About ten years ago, one of my top manufacturing clients invited me to visit their main production site in Europe. To my surprise, the factory was in Denmark—one of the most expensive places on the planet! I just couldn’t fathom how they could afford to run their operations from this location…that was, until I entered the factory.
For such a huge building full of production lines, there was a notable absence of people. Of the people that were working there, some were sitting behind monitors in small offices, clicking a mouse or keying in something from time to time. Others were behind glass walls testing products to ensure they met quality requirements. And yet another group was working on how to make and deliver products in a better and more efficient manner. It was at that point that the penny dropped: this factory wasn’t succumbing to the threat of manufacturing automation, it was using innovations in technology to completely redefine and transform their operations.
More recently, I watched a TED talk by David Autor, who referenced an interesting fact from a book by Boston University economist James Bessen, who stated that “in the 45 years since the introduction of the automated teller machine, the number of human bank tellers employed in the United States has roughly doubled.” This means that innovations in technology are actually driving employment.
With these two ideas in mind, I’d like to present you with a prediction and some recommendations.
The human race will survive
So, have machines won the battle for labor against humans? Well, obviously not. According to an article by MIT professors Daron Acemoglu and Pascual Restrepo, “Technological progress has not caused irreversible damage to the labor market, which always adapted to the replacement of jobs with capital, using evidence of new types of skilled jobs.”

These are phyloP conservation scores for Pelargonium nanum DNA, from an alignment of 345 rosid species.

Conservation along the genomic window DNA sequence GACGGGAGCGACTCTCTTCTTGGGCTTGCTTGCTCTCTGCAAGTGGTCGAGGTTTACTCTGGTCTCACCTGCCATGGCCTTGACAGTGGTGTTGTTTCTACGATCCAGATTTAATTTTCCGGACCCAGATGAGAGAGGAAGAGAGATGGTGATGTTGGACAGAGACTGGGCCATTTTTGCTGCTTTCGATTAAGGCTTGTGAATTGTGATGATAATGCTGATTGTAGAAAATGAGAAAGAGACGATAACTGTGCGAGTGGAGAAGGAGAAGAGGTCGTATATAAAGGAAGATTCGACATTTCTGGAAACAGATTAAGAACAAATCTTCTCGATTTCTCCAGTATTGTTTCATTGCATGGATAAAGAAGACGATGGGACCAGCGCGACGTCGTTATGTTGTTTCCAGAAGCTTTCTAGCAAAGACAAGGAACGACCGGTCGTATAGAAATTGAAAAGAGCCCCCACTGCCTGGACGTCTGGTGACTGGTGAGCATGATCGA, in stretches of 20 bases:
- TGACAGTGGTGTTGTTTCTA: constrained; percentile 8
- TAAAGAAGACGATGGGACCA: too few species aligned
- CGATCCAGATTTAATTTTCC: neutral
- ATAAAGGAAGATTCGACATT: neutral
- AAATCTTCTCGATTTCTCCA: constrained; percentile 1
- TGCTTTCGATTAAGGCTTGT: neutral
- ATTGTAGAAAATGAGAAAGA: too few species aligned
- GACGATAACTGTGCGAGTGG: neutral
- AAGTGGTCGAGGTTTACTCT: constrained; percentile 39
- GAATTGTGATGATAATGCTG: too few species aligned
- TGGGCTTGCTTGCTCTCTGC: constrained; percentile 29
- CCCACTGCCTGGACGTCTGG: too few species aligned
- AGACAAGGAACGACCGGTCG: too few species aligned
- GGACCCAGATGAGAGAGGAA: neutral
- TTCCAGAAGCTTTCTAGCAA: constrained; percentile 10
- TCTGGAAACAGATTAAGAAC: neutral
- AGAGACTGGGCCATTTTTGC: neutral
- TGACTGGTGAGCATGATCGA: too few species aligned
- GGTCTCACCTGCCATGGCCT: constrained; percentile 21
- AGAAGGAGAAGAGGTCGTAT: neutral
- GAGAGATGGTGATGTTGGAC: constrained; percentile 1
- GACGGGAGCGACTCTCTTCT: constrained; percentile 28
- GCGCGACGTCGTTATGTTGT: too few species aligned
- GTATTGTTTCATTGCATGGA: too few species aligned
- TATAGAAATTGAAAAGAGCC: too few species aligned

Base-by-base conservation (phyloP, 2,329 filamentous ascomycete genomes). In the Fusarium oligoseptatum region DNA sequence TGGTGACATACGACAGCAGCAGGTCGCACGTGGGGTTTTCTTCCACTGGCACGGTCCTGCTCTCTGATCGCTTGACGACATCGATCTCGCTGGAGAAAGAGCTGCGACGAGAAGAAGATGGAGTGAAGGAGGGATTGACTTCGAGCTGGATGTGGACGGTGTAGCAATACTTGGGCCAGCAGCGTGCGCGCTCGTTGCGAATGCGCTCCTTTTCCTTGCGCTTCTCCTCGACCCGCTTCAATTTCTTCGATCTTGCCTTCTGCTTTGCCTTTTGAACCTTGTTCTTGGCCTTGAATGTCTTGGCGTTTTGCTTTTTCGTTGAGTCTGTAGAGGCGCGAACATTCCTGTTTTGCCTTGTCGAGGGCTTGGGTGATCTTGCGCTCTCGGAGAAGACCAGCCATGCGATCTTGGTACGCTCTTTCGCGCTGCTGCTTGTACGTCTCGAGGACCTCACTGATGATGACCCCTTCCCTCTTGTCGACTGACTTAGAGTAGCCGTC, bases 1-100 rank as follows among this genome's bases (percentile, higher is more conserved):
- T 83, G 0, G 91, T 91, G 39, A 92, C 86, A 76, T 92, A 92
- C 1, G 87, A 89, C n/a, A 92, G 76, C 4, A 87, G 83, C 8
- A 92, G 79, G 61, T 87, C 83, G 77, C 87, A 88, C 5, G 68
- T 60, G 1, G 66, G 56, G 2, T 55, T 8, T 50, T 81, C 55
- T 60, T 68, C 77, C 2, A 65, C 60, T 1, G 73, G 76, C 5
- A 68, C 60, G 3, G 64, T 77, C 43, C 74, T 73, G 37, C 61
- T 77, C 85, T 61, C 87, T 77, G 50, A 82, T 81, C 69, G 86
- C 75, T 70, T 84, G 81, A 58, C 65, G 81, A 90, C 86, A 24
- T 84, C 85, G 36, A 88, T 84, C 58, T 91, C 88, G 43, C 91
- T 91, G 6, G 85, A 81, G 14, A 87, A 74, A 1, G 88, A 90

Acemoglu and Restrepo’s research prove that there is no direct negative correlation between technology and unemployment. People are intelligent and know how to survive. We can move on to new and more complex tasks. Once certain activities are automated, we will discover and create new opportunities and occupations. Have you ever heard of a Chief Listening Officer or Professional Video Gamer or Digital Prophet? Me neither, but that was before I searched the web for unusual tech jobs.
Acemoglu and Restrepo also noted that pessimistic predictions about the impact of automation on the labor market have been striking fear into people throughout history. However, the truth is that we’ve always found ways to adapt to technology trends by betting on a much stronger force: people.
Become a transformation leader
With headlines constantly bombarding us about the way automation is “threatening” front- and back-office jobs, let’s take a quick look at the jobs and skills robots can create. In finance, for example, we are increasingly seeing a decline in the number of accounts payable clerks in firms, but new roles in analytics are popping up all the time. On the IT side, if a company has a large service desk, they should be thinking about how to find the right talent to operate the virtual agents that feed knowledge databases with the right information in the right structure. For procurement teams that spend all their time processing purchase orders, we should be teaching them to run crowdsourcing bids on special online platforms—platforms that also need to be built by people.
For many of us, however, automation presents new ways of working and challenges of which we are naturally wary or afraid. We see robots and artificial intelligence (AI) as competition to our own jobs and potentially future race winners. But my recommendation is to turn it around. Be the first in your field where you can make a difference.
So don’t be afraid of the robots, embrace them as they enter your working life and become your new colleagues. Be their buddy, take them out for a beer, or even, as my colleague Christopher Stancombe proposes, bring them to your next job interview.
This article was written by Marek Grodzinski from Capgemini: BPO Thought Process and was legally licensed through the NewsCred publisher network.